The exception to that is any records pertaining to assets that are still held by the BSA, including the Salamon Smith Barney accounts and all correspondence related to the Endowment account.
See the appendix for a calendar of key dates
The BSA maintains a web site called www.botany.org
The AJB magazine maintains a web site called the www.amjbot.org
Both web sites and database support are maintained by Lanspeed, a computer support company in Santa Barbara, California.
The majority of the BSA membership renewals are now processed online via the www.botany.org web site.
These are reviewed by the Administrative Coordinator before importing them into the member database.
Lanspeed created the current Access database being used and incorporated a prior database being kept by the Columbus, Ohio office. The current database runs off of the BSA web site at www.botany.org and is maintained by both the Executive Director, Bill Dahl, and the Administrative Coordinator, Wanda Lovan.
The database contains all current individual membership information for 2004, including section alliances, donations made to the BSA, papers written, and _________________. Prior membership information is available but no supplemental information on donations, etc. is available for past years.
To keep the database current, all outside deposit info (for Special interest accounts too) will be manually input into the Database so that those reports can be used as the Master control of all financial deposits to the BSA. For the Special interest accounts, this includes the Remy & Remy royalty payments, Karling & Darbacker accounts, etc. What is not input into the database are miscellaneous receipts non-specific to a member, such as advertising revenue, editorial charges, etc.
The goal of the BSA is to have the majority of their individual memberships apply and renew their annual subscription online. Lanspeed has created the form for this on the www.botany.org web site and this has been available for the 2004 membership year (beginning with October, 2003, the first month of our fiscal year).
COMMERCE BANK - Wanda opens mail, makes deposits, reconciles bank statement; Bill has online access and reviews frequently, makes cash transfers and reviews financial statements frequently.
MEETING ACCOUNT: Johanne makes all deposits and writes all checks; bank statements and cancelled checks are sent to Wanda who reviews the cancelled checks and reconciles the account.
ONLINE DUES PAYMENT – cash is directly deposited into Commerce Bank account.
The Botanical Society of America will comply with all grant requirements, in specific we note the following for Fedral Funding Agencies:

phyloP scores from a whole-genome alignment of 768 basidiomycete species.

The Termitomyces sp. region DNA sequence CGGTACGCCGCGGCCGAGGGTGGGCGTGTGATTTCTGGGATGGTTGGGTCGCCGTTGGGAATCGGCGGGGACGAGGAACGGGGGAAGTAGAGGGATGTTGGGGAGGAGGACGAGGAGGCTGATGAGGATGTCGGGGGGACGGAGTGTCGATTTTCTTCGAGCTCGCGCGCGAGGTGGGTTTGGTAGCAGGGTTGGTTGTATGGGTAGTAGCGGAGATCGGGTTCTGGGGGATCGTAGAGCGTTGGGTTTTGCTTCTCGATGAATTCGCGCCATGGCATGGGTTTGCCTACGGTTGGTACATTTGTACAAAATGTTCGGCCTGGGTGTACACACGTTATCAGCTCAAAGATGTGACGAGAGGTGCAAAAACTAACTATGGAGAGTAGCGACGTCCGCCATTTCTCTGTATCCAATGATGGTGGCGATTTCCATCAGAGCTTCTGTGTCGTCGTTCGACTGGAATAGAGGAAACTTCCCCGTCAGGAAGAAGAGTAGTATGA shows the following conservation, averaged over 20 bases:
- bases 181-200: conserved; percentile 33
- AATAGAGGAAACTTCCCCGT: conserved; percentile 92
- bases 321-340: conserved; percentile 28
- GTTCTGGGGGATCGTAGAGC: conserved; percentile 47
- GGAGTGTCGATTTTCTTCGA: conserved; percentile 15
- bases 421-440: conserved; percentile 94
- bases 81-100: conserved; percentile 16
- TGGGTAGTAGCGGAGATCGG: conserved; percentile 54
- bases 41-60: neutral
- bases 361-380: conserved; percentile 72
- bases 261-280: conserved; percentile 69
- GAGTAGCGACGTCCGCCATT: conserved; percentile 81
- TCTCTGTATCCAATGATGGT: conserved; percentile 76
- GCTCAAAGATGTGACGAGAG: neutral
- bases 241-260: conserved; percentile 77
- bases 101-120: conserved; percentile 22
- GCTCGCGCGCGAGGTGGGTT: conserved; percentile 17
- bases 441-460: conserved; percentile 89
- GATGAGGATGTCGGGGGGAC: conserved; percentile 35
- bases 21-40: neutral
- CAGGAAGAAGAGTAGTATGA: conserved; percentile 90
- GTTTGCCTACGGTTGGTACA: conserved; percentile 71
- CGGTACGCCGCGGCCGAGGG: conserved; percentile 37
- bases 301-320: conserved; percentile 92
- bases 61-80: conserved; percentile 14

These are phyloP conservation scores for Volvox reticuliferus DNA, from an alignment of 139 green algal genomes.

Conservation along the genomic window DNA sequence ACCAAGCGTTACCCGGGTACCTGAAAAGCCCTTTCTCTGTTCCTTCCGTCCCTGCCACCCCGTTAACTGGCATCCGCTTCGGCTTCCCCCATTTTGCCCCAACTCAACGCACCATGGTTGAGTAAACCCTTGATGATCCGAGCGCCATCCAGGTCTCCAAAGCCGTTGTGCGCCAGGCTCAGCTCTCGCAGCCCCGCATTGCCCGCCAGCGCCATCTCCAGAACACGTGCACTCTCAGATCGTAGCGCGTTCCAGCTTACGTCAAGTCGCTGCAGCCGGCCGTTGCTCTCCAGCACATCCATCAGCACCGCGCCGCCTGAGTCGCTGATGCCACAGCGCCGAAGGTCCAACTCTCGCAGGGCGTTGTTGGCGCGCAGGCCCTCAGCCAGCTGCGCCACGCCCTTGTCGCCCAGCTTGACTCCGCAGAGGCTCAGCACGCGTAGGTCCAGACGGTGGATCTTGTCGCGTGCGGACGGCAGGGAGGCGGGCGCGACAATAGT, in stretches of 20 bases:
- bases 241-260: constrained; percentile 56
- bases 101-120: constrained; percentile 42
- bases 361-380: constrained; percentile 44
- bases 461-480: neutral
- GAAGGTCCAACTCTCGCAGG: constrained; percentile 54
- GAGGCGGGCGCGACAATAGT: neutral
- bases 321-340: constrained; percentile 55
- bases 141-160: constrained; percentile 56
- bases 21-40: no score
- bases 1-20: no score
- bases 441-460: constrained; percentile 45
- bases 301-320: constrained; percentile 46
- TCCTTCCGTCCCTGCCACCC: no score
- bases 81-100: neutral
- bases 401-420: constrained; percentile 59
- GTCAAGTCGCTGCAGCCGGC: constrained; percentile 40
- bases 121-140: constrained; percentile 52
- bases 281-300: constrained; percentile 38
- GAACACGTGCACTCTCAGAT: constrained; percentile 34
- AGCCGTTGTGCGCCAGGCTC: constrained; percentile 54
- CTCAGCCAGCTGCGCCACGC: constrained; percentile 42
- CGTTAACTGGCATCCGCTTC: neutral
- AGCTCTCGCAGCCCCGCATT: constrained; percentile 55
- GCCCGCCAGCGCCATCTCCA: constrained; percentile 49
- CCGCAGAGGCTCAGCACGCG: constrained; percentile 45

As part of the BSA operations, they host and put on an annual botanical conference which is where the bulk of the awards sponsored by the BSA are given out. This conference is at a new site each year.
Johanne Stogran, a BSA employee in Ohio, is our dedicated meeting administrator and coordinates the meeting activities year round.
The conference is held in July/August of each year and the BSA collects income from registration fees, sponsorships, advertising, and exhibitor booth rentals. Expenses include site selection expenses, registration & housing costs, promotion, field trip costs, honoraria, administration, etc.
There is a separate bank account that Johanne maintains at Bank One for all the Annual meeting collection of income and expense payments. Johanne maintains all the accounting activity in the master company online Quicbkooks file. The monthly bank statement and all bank correspondence are mailed directly to the BSA main office in St. Louis and the bank statement and cancelled checks are reviewed and reconciled there.
An additional $3 million of liability insurance was taken out with Traveller’s to cover this event. This will be paid annually along with our existing liability policy, but the cost is directly allocated to this event.
As part of being a general member of the BSA, there are special interest groups (i.e. ecology, paleobotany, etc) that each member can join (called Sections); some of these Sections require an additional fee be paid up front and these monies are allocated towards a specific cash fund for that section (although no separate bank accounts are kept). These funds are discretionary & to be used by the Sections as their bylaws allow – for association dues, awards and Annual Meeting related expenses.
In addition to monies they raise through dues, the sections are also allocated an annual sum (called an Allotment) that they can also spend in accordance with their bylaws.